It is true that politics is messy. It is also true that human governments are responsible for carrying out many great evils. The bigger the governments it seems the greater the potential for evil. But should we think of government as a necessary evil in itself? According to Jesus and the Apostles, no we should not. In fact, it is sin to do so.
When Jesus said, “Render to Caesar the things that are Caesar’s, and to God the things that are God’s,” he recognized the legitimate authority of human government and governors (Mk. 12:17). Governing authorities, Paul writes, are “appointed” and “instituted by God” (Ro. 13:1–2). They are “God’s servant for your good” (Ro. 13:1–4). How are they for our good? As Peter put it, they are “sent by him to punish those who do evil and to praise those who do good” (1Pet. 2:14). Which means we rightly honor God by honoring governing authorities. We even glorify God by pondering all of the ways in which human government makes our life good (Ro. 13:1; 1Pet. 2:13, 17). Some laws are more just than others. But there’s much to be thankful for, from local traffic laws to copyright law to federal regulations over the airline industry. It’s pretty remarkable all the bad things that never happen.
But don’t miss this: Peter probably had a second audience in mind when he wrote to Christians about the state’s job to punish evil and praise good, namely Roman civil authorities. His inspired words to the church were words for everyone concerning God’s purpose for the state, including governing authorities. That was likely Paul’s secondary purpose in his famous words to the church at Rome in Romans 13, “he does not bear the sword in vain. For he is the servant of God, an avenger who carries out God’s wrath on the wrongdoer” (13:4).
This dual insight is significant for how Christians approach politics. Jesus recognized both the legitimate and limited authority of human government and governors. The state is from God, but the state is not God. The state is necessary, but it is not everything. There are certain things the state must do and certain things the state must not do. We are under the state’s authority, yet, more importantly, we are together under God’s authority.
That’s important to keep in mind as we consider how we engage politically.
Three rules for political engagement
So, how should we go about engaging in the political process? That’s what I have in mind to address in this series,Give to God What Is God’s: Rules for (Political) Engagement. I have more in mind here than tone and manner, but we’ll get to that. What I have in mind is more comprehensive: a framework for thinking about, talking about, and engaging in politics. This series comes in the context of the 2020 election, indeed right on top of it. But I mean for it to stand apart from our immediate political moment.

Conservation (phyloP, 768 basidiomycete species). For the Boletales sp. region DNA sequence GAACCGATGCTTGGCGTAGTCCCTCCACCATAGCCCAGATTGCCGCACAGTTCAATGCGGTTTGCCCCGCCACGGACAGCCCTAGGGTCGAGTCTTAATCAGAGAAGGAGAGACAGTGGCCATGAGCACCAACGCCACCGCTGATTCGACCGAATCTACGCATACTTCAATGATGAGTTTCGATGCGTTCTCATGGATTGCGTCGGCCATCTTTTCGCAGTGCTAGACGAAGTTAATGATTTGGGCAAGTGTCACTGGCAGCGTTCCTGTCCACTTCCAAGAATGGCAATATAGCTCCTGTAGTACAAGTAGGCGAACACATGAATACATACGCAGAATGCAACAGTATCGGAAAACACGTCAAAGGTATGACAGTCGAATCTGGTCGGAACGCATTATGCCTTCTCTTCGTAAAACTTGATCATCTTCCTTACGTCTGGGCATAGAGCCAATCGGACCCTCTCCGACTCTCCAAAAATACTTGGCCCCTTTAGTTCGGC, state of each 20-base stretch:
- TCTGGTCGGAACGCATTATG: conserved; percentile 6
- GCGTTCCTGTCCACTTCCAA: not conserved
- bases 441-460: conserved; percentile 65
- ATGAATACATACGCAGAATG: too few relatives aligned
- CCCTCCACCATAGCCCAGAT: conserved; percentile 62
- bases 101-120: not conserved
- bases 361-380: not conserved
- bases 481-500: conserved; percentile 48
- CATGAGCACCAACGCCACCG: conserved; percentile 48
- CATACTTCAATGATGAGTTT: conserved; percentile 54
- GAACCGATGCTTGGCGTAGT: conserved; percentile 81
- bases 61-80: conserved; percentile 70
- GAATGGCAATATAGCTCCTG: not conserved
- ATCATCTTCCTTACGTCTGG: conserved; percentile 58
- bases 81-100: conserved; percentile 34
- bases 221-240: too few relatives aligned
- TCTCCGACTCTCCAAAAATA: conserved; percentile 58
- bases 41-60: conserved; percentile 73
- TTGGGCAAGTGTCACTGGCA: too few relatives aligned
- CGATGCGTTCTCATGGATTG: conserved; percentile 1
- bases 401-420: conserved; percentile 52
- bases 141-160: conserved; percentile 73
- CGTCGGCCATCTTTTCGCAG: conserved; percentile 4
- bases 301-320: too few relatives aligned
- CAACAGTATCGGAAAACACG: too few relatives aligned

Here are the three rules we’ll explore over the next three days:
- First, understand what you’re doing as an American. Understand your civic context and your civic responsibilities, in particular the purpose of your vote.
- Second, engage in the process as a Christian. Engage with a primary allegiance to Jesus, with biblically ordered Christian concerns, and with expectations calibrated by his promises.
- Third, reserve your greatest energies for the most lasting society, the church. The church will last forever, so let’s be better church members than political party members.
As we work through these together, let’s avoid listening for what we think everyone else needs to hear. Doing that won’t help them hear it, and you might miss what’s in here for you. Some of us are exhausted by the noise of politics and need to hear that politics is important. Others of us are exhausting ourselves (and others) in the political process and need to hear that the church is more important by a longshot. Others are losing sleep in this unique election over what it means to vote and need some help to engage with a clear conscience. In short, I’m writing for all of us because I think all of us need this.
This three-part framework is comprehensive yet easy to remember and it grounds us in biblical priorities without getting into partisan politics.
Maybe it will make talking about politics not such a hard thing after all.